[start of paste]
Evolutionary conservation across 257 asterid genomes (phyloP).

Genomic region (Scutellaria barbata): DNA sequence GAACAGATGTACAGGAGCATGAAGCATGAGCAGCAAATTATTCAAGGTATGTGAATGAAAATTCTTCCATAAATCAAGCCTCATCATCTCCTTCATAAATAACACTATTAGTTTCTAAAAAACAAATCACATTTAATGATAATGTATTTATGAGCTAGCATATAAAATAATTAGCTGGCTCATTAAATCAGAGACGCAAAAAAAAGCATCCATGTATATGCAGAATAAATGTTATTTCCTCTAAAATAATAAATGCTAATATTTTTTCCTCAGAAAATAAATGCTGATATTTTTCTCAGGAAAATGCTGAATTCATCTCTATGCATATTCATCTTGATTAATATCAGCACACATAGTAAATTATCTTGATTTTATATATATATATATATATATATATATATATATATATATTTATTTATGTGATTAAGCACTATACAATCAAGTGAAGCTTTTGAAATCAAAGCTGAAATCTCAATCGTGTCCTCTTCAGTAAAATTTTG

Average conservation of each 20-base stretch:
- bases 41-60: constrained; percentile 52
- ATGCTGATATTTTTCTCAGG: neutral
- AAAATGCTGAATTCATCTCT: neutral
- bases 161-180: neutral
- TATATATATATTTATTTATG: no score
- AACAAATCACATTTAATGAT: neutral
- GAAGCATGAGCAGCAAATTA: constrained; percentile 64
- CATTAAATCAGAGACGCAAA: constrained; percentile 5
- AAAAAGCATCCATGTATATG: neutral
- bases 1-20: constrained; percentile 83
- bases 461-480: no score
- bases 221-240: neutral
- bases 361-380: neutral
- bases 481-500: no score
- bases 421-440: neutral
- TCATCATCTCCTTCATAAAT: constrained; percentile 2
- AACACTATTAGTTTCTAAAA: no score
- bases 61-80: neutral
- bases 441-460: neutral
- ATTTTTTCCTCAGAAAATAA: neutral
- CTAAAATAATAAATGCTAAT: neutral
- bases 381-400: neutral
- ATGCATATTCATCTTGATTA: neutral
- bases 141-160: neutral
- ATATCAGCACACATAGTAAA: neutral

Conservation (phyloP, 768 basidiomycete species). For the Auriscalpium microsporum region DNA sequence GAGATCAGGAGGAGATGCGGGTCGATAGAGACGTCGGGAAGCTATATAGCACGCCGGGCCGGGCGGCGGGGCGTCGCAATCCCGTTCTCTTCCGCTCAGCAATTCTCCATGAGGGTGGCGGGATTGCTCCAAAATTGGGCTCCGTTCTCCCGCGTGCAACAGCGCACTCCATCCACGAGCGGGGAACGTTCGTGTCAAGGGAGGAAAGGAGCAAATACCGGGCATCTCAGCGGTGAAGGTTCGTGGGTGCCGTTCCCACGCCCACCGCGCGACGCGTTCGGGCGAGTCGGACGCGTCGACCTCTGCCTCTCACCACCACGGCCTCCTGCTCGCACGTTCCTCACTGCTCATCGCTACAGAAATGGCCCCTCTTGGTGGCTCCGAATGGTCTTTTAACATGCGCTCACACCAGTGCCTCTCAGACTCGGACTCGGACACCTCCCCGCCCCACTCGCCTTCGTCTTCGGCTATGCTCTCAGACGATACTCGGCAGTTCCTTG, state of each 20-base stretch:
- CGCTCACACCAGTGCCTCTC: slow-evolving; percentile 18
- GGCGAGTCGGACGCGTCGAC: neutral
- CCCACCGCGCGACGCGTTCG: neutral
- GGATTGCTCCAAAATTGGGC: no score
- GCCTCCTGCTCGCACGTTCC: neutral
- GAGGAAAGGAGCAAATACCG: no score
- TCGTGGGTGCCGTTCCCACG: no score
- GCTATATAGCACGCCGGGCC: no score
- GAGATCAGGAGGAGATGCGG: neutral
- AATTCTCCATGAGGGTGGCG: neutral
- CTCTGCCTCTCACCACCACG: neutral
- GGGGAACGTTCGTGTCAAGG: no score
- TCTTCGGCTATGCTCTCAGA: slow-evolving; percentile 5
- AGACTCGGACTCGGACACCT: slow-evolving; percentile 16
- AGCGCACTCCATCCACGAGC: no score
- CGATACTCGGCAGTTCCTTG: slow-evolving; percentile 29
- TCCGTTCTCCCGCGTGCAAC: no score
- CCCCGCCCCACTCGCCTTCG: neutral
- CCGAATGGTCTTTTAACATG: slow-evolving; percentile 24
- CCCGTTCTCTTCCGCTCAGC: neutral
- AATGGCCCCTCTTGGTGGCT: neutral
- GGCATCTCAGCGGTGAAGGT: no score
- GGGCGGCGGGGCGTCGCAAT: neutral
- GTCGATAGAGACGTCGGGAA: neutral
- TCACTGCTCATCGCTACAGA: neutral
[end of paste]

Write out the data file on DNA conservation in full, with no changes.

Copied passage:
Evolutionary conservation across 257 asterid genomes (phyloP).

Genomic region (Scutellaria barbata): DNA sequence GAACAGATGTACAGGAGCATGAAGCATGAGCAGCAAATTATTCAAGGTATGTGAATGAAAATTCTTCCATAAATCAAGCCTCATCATCTCCTTCATAAATAACACTATTAGTTTCTAAAAAACAAATCACATTTAATGATAATGTATTTATGAGCTAGCATATAAAATAATTAGCTGGCTCATTAAATCAGAGACGCAAAAAAAAGCATCCATGTATATGCAGAATAAATGTTATTTCCTCTAAAATAATAAATGCTAATATTTTTTCCTCAGAAAATAAATGCTGATATTTTTCTCAGGAAAATGCTGAATTCATCTCTATGCATATTCATCTTGATTAATATCAGCACACATAGTAAATTATCTTGATTTTATATATATATATATATATATATATATATATATATATATTTATTTATGTGATTAAGCACTATACAATCAAGTGAAGCTTTTGAAATCAAAGCTGAAATCTCAATCGTGTCCTCTTCAGTAAAATTTTG

Average conservation of each 20-base stretch:
- bases 41-60: constrained; percentile 52
- ATGCTGATATTTTTCTCAGG: neutral
- AAAATGCTGAATTCATCTCT: neutral
- bases 161-180: neutral
- TATATATATATTTATTTATG: no score
- AACAAATCACATTTAATGAT: neutral
- GAAGCATGAGCAGCAAATTA: constrained; percentile 64
- CATTAAATCAGAGACGCAAA: constrained; percentile 5
- AAAAAGCATCCATGTATATG: neutral
- bases 1-20: constrained; percentile 83
- bases 461-480: no score
- bases 221-240: neutral
- bases 361-380: neutral
- bases 481-500: no score
- bases 421-440: neutral
- TCATCATCTCCTTCATAAAT: constrained; percentile 2
- AACACTATTAGTTTCTAAAA: no score
- bases 61-80: neutral
- bases 441-460: neutral
- ATTTTTTCCTCAGAAAATAA: neutral
- CTAAAATAATAAATGCTAAT: neutral
- bases 381-400: neutral
- ATGCATATTCATCTTGATTA: neutral
- bases 141-160: neutral
- ATATCAGCACACATAGTAAA: neutral

Conservation (phyloP, 768 basidiomycete species). For the Auriscalpium microsporum region DNA sequence GAGATCAGGAGGAGATGCGGGTCGATAGAGACGTCGGGAAGCTATATAGCACGCCGGGCCGGGCGGCGGGGCGTCGCAATCCCGTTCTCTTCCGCTCAGCAATTCTCCATGAGGGTGGCGGGATTGCTCCAAAATTGGGCTCCGTTCTCCCGCGTGCAACAGCGCACTCCATCCACGAGCGGGGAACGTTCGTGTCAAGGGAGGAAAGGAGCAAATACCGGGCATCTCAGCGGTGAAGGTTCGTGGGTGCCGTTCCCACGCCCACCGCGCGACGCGTTCGGGCGAGTCGGACGCGTCGACCTCTGCCTCTCACCACCACGGCCTCCTGCTCGCACGTTCCTCACTGCTCATCGCTACAGAAATGGCCCCTCTTGGTGGCTCCGAATGGTCTTTTAACATGCGCTCACACCAGTGCCTCTCAGACTCGGACTCGGACACCTCCCCGCCCCACTCGCCTTCGTCTTCGGCTATGCTCTCAGACGATACTCGGCAGTTCCTTG, state of each 20-base stretch:
- CGCTCACACCAGTGCCTCTC: slow-evolving; percentile 18
- GGCGAGTCGGACGCGTCGAC: neutral
- CCCACCGCGCGACGCGTTCG: neutral
- GGATTGCTCCAAAATTGGGC: no score
- GCCTCCTGCTCGCACGTTCC: neutral
- GAGGAAAGGAGCAAATACCG: no score
- TCGTGGGTGCCGTTCCCACG: no score
- GCTATATAGCACGCCGGGCC: no score
- GAGATCAGGAGGAGATGCGG: neutral
- AATTCTCCATGAGGGTGGCG: neutral
- CTCTGCCTCTCACCACCACG: neutral
- GGGGAACGTTCGTGTCAAGG: no score
- TCTTCGGCTATGCTCTCAGA: slow-evolving; percentile 5
- AGACTCGGACTCGGACACCT: slow-evolving; percentile 16
- AGCGCACTCCATCCACGAGC: no score
- CGATACTCGGCAGTTCCTTG: slow-evolving; percentile 29
- TCCGTTCTCCCGCGTGCAAC: no score
- CCCCGCCCCACTCGCCTTCG: neutral
- CCGAATGGTCTTTTAACATG: slow-evolving; percentile 24
- CCCGTTCTCTTCCGCTCAGC: neutral
- AATGGCCCCTCTTGGTGGCT: neutral
- GGCATCTCAGCGGTGAAGGT: no score
- GGGCGGCGGGGCGTCGCAAT: neutral
- GTCGATAGAGACGTCGGGAA: neutral
- TCACTGCTCATCGCTACAGA: neutral